[Laughs] No because you changed the law, Kevin changed the law on FBT which has made it much less attractive to buy Australian cars - Fords and Holdens. And the consequence is men and women are losing their jobs.

PLIBERSEK:

The law is you have to use your car for work. You have to keep a record -

TURNBULL:

They are losing their jobs because of a decision you guys took.

PLIBERSEK:

You have to keep a record for 12 weeks every five years.

TURNBULL:

Okay well you can continue to talk over the top of me.

STEFANOVIC:

I want to get one in for Malcolm today. The top economist in The Age - it ran yesterday online - it said that he’s done the costings and it looks like there’s $30 billion, there’s probably not going to be $70 billion, but there’s $30 billion you’re probably going to have to find. Are you going to be able to cover that?

TURNBULL:

Yeah, as Joe’s been saying day in, day out, this has all been costed by the Parliamentary Budget Office and the costings will be revealed in full when the policies -

WILKINSON:

When?

PLIBERSEK:

At midnight the night before the election -

WILKINSON:

When Malcolm?

TURNBULL:

Well that’s what you guys did last time.

PLIBERSEK:

Oh what nonsense.

TURNBULL:

Well you did.

WILKINSON:

But you are going to be better than that so when are you going to do it?

TURNBULL:

Well I’m not going to be doing it, Joe Hockey will -

WILKINSON:

Well when will Joe Hockey do it?

TURNBULL:

He will do it in the last week and I would expect early in that last week so people have got time -

PLIBERSEK:

Friday -

WILKINSON:

But pre-polling has begun. People are out there voting already.

STEFANOVIC:

Well he doesn’t have to do anything. They’re doing alright.

TURNBULL:

Well Lisa I tell you what the problem is -

STEFANOVIC:

Does he have to do anything?

TURNBULL:

Hang on - Lisa’s made a very good point because pre-poll has begun, it began this week. And so people are voting. But the difficulty is in a political campaign, you’ve got to have something to say every day. And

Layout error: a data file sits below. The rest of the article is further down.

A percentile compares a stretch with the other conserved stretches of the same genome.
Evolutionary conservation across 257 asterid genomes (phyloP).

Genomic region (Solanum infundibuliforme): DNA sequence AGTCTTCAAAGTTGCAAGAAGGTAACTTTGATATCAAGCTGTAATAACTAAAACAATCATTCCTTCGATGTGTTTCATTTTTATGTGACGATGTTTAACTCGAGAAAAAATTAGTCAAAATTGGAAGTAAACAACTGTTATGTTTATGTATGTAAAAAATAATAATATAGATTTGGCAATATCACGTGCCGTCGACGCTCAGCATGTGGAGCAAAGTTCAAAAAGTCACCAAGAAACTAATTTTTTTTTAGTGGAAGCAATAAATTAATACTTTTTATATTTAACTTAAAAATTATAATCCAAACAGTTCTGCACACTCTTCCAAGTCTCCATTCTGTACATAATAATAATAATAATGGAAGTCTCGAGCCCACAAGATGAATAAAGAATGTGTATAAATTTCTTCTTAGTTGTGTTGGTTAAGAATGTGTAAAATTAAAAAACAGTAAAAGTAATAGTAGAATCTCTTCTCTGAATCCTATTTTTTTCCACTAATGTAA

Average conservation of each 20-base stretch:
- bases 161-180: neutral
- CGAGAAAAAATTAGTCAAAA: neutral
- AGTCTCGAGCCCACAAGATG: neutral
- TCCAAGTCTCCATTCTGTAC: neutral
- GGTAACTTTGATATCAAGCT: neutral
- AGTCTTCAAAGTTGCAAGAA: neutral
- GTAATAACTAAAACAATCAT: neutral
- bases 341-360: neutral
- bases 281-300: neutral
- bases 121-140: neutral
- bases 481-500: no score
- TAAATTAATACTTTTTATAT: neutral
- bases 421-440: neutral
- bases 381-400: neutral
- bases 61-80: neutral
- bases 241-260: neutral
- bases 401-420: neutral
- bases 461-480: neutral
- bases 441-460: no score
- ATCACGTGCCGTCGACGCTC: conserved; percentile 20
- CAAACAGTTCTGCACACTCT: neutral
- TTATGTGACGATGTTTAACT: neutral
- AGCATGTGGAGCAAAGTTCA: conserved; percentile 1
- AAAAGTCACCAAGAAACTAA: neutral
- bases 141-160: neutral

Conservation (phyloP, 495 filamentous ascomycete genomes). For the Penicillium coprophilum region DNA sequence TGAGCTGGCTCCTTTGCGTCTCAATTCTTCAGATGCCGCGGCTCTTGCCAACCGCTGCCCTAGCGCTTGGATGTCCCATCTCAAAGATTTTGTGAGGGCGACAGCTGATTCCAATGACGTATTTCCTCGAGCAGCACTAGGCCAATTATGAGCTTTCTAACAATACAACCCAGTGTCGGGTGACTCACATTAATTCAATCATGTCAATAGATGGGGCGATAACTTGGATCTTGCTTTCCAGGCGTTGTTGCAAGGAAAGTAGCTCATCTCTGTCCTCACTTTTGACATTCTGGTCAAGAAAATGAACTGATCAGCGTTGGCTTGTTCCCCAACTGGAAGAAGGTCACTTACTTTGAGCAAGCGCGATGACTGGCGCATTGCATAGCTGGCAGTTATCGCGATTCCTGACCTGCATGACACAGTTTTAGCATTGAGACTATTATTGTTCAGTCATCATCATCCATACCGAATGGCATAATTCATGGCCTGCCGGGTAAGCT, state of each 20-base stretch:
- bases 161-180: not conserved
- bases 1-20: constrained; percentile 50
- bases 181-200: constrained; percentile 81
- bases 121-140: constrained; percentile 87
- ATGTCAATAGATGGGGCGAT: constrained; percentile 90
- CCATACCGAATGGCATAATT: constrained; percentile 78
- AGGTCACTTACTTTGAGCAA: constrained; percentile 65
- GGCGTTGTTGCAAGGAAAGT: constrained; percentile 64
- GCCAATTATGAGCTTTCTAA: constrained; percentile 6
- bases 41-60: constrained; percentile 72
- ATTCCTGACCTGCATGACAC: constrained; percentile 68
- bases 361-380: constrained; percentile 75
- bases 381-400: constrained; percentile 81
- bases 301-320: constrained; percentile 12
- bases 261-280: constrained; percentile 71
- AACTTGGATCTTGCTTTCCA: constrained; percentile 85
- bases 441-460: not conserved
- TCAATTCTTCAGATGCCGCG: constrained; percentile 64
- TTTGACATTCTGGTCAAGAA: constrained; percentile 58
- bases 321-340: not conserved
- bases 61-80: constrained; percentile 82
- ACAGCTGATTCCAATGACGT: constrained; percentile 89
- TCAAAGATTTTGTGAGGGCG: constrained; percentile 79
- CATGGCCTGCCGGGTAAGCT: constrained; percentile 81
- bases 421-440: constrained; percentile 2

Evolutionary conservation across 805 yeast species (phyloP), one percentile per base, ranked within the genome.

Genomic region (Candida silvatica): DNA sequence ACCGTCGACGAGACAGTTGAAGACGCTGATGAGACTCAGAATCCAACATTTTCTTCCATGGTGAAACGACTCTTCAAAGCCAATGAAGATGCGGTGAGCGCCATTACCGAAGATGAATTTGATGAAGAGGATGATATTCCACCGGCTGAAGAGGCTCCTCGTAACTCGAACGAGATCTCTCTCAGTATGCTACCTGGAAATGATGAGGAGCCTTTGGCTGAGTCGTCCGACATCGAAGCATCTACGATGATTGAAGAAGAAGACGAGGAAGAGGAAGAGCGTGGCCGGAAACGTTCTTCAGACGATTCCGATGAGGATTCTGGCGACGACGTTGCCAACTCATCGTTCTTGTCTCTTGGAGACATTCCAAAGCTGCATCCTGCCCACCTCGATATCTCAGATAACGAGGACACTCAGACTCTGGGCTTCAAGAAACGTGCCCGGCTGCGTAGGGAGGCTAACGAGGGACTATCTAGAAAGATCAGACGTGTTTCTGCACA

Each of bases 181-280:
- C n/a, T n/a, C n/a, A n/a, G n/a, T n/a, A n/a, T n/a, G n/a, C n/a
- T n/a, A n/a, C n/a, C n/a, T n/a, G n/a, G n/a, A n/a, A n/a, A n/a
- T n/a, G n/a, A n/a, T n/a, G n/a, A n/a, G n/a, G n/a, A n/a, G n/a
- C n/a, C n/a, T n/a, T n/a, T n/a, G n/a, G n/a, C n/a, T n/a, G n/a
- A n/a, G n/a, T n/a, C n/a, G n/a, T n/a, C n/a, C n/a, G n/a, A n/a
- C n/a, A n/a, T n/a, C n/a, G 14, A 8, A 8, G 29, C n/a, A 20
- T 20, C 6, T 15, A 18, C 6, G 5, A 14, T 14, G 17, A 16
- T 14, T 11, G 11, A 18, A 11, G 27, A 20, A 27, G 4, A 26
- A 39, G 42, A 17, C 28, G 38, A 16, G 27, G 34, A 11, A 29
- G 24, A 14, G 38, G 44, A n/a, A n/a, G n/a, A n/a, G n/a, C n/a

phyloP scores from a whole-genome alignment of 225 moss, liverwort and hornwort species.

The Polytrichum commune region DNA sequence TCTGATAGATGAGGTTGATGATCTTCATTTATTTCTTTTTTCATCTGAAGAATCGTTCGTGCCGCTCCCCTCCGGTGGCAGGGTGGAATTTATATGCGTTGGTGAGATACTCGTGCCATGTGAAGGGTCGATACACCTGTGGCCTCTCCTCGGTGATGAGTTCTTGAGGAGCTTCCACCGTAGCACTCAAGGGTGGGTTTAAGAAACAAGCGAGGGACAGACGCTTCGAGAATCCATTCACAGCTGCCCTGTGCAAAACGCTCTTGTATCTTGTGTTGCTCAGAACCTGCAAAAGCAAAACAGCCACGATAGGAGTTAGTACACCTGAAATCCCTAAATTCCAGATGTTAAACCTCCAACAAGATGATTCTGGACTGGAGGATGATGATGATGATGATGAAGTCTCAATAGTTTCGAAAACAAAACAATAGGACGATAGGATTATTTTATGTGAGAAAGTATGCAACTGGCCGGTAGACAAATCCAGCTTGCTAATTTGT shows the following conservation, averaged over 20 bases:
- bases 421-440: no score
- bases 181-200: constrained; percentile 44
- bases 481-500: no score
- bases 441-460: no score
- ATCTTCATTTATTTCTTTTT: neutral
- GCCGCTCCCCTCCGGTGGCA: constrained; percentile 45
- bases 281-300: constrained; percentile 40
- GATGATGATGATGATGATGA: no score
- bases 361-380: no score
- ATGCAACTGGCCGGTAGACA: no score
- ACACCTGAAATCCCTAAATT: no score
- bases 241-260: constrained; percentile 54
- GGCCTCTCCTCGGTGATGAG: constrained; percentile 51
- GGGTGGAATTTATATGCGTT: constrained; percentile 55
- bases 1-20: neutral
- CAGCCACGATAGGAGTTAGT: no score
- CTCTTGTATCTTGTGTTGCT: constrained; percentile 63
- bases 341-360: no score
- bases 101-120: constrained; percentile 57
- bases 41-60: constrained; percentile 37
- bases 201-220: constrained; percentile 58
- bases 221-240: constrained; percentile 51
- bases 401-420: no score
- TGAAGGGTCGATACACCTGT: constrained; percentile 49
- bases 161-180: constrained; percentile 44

you’ve got to roll out your policies one after the other, and both sides do that. And you can’t release the costings on policies that haven’t been revealed. Because if you --

WILKINSON:

You could always go early.

PLIBERSEK:

You could publish the costings on the policies that have been revealed and you haven’t done that.

TURNBULL:

We have done that.

PLIBERSEK:

No you haven’t.

TURNBULL:

We have done that - on the health policy yesterday.

PLIBERSEK:

Oh it was one line. This will cost $340 million. Not where that $340 million will come from. Not where the $3 billion you need to replace the private health insurance -

TURNBULL:

Well we will never satisfy you Tanya.

PLIBERSEK:

Well that’s probably true.

TURNBULL:

The only way that those guys at Ford don’t lose their jobs is if you guys don’t get re-elected.

PLIBERSEK:

Oh that is the absolute reverse of true -

TURNBULL:

Oh really?

PLIBERSEK:

Because you will be taking $500 million out of the car industry.

WILKINSON:

Okay you guys might have to take this one out the back -

STEFANOVIC:

You just keep debating during the break - we like that.

PLIBERSEK:

36,000 jobs in Victoria alone.

STEFANOVIC:

Alright we’ve got to go.

[ENDS]